Losing a loved one will naturally be an emotional time for you, and if the deceased person did not have a clear and precise will, complications could arise that can worsen the trauma of the loss. However, an experienced estate planning law firm such as Willian A. Johnson, P.A. in Melbourne, Florida understand the complex emotional and legal complications that such circumstances can bring about. We know that the aftereffects of a loved one's death often bring about emotional clashes between family members, and we aim to address the concerns of all.
Who knew a parent or grandparent could continue encouraging his or her children or grandchildren to live healthy lives and work and study hard even after his or her death. Florida residents may be interested in learning that an incentive trust could serve that purpose. This type of trust -- when drafted wisely and without being insensitive and controlling -- can pass wealth in the form of valuable life lessons rather than money to the younger generation.
Estate planning mistakes can create uncertainty and division among your loved ones, and prevent your property from going to your intended beneficiaries. . Once you move to Florida after you retire, you should take steps to ensure that your estate plan is in order so that your heirs and beneficiaries don't have to worry about your estate when you pass away.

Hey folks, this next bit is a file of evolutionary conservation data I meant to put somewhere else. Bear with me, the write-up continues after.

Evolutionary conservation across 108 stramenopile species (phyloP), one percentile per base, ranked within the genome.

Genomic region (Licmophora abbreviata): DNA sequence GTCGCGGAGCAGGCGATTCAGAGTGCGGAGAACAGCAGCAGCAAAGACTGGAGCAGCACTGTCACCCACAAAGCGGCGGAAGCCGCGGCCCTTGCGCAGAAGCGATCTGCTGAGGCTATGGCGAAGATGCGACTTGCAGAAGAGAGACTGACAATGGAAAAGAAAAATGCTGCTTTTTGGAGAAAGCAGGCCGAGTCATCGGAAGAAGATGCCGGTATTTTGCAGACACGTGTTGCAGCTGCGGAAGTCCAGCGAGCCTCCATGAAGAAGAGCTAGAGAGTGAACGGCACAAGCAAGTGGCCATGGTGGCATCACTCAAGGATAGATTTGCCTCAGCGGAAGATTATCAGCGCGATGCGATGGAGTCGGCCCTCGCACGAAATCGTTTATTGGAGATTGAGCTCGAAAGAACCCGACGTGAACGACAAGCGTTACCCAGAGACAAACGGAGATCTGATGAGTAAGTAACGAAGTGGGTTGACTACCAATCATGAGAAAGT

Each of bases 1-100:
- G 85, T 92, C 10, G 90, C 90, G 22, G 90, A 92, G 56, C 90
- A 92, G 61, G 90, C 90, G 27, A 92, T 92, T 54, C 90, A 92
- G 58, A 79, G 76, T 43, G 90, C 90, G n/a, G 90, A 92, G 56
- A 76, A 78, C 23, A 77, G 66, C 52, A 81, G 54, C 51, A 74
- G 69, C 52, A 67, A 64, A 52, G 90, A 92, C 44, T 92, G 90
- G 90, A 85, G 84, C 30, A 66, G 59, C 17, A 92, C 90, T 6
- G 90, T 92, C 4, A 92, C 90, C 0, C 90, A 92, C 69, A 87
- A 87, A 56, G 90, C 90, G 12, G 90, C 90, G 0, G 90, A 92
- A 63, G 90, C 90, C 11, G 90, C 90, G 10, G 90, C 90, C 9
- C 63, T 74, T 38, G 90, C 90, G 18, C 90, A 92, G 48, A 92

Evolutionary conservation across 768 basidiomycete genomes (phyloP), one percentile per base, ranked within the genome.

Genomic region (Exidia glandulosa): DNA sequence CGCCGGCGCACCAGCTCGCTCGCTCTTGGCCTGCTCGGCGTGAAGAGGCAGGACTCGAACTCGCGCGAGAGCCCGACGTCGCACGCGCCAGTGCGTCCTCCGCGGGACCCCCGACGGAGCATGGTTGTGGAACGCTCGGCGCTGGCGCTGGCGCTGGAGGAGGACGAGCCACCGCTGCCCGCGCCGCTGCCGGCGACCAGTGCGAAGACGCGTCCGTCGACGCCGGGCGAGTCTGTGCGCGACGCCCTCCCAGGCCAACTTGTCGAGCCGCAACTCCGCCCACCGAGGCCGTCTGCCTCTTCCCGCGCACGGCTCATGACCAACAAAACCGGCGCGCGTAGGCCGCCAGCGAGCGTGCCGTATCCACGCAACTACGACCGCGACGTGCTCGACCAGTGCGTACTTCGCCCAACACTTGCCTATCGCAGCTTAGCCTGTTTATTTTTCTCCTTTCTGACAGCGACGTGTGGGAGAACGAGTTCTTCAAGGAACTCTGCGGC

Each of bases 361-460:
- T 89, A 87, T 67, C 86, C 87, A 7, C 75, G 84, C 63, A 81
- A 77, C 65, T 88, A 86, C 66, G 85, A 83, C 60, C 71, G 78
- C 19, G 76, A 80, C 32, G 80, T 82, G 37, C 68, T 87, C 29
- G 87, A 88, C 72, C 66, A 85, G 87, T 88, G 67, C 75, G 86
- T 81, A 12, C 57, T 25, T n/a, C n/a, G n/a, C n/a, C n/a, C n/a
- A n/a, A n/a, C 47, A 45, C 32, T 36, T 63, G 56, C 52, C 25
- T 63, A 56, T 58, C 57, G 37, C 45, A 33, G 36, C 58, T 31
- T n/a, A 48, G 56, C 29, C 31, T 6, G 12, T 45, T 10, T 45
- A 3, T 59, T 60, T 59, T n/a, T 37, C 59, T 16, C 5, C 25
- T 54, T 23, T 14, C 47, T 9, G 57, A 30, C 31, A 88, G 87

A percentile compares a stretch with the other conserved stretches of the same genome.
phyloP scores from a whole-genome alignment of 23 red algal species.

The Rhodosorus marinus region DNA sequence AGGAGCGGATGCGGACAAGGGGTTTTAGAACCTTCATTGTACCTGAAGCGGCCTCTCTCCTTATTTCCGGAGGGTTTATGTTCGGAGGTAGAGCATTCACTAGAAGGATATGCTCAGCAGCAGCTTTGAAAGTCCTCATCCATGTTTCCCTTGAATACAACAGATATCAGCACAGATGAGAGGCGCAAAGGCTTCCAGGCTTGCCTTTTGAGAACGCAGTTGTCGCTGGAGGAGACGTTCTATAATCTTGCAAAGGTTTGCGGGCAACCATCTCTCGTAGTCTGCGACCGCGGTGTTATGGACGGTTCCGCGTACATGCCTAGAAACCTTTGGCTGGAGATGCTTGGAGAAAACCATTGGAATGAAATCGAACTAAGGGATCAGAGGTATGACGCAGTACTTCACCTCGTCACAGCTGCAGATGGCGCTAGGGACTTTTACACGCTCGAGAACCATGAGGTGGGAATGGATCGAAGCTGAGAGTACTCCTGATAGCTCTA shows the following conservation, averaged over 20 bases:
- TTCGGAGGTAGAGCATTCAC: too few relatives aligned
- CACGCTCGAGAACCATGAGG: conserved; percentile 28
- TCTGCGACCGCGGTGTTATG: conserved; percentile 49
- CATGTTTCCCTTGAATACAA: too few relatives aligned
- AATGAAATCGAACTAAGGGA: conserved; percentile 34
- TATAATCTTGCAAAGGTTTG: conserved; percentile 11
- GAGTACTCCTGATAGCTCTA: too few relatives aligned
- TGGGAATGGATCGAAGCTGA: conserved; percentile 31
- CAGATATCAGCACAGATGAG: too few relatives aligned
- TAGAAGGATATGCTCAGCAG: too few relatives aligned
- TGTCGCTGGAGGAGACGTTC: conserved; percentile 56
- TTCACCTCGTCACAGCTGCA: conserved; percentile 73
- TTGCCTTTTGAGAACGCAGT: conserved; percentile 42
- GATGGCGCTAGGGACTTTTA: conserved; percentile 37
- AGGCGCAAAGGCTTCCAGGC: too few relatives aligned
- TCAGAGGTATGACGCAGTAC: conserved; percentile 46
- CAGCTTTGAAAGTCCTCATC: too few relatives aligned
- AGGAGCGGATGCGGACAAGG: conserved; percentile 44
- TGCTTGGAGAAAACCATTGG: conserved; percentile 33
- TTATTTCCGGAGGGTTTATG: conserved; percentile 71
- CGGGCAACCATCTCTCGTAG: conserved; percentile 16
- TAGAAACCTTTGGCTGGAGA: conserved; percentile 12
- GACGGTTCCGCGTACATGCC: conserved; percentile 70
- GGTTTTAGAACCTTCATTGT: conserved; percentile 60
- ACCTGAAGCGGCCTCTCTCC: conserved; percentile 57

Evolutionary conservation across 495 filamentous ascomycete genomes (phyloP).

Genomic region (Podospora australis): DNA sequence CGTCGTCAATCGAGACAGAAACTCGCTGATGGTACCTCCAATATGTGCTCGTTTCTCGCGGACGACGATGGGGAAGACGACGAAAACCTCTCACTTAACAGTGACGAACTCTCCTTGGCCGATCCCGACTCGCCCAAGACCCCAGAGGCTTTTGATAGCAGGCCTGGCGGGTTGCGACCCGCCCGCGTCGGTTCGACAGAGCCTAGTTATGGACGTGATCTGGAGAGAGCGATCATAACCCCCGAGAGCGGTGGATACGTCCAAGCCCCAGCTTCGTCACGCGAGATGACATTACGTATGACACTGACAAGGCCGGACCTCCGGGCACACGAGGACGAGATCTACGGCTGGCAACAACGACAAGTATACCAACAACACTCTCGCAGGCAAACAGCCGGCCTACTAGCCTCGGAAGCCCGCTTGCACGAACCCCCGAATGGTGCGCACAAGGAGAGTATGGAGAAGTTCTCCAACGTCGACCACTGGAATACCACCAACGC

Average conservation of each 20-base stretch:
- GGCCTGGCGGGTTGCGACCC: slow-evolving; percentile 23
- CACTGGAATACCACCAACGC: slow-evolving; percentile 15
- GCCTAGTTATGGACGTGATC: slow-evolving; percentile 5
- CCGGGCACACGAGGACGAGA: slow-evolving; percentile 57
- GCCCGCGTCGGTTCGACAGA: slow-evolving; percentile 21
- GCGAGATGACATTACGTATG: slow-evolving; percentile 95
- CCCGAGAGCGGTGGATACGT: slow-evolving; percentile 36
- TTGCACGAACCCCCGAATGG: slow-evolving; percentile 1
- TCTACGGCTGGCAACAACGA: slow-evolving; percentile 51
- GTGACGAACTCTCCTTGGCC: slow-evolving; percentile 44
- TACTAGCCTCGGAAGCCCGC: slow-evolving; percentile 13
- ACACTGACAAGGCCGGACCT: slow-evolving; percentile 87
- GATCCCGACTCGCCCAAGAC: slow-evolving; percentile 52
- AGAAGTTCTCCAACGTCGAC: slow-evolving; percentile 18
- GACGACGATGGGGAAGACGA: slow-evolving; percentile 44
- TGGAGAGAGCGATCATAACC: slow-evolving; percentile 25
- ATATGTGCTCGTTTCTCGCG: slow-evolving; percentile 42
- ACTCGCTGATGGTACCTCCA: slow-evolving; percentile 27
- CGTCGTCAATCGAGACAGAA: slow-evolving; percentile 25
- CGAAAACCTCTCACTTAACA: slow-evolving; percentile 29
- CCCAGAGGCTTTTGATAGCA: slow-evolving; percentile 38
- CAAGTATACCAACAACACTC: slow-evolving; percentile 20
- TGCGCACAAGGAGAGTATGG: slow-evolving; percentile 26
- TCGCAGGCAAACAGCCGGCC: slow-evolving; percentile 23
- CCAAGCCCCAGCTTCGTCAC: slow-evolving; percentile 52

While making a will is a sensible thing to do, some people may not be aware of the assets and property that cannot form part of a will. Certain assets are already earmarked for beneficiaries, and when those are left to different individuals in the will of a Florida resident, the instructions cannot be carried out. To ensure such errors don't sneak into a carefully drafted will, it might be wise to seek professional guidance.
While it is important for everybody to draft wills and establish estate plans, it is also essential for children to have some knowledge of their aging parents' plans. Florida families that are fortunate to still have their parents around may have a few questions to ask them before they are unable to provide the answers. Not knowing where their wills were left for safekeeping can make things tough for surviving family members upon a parent's death.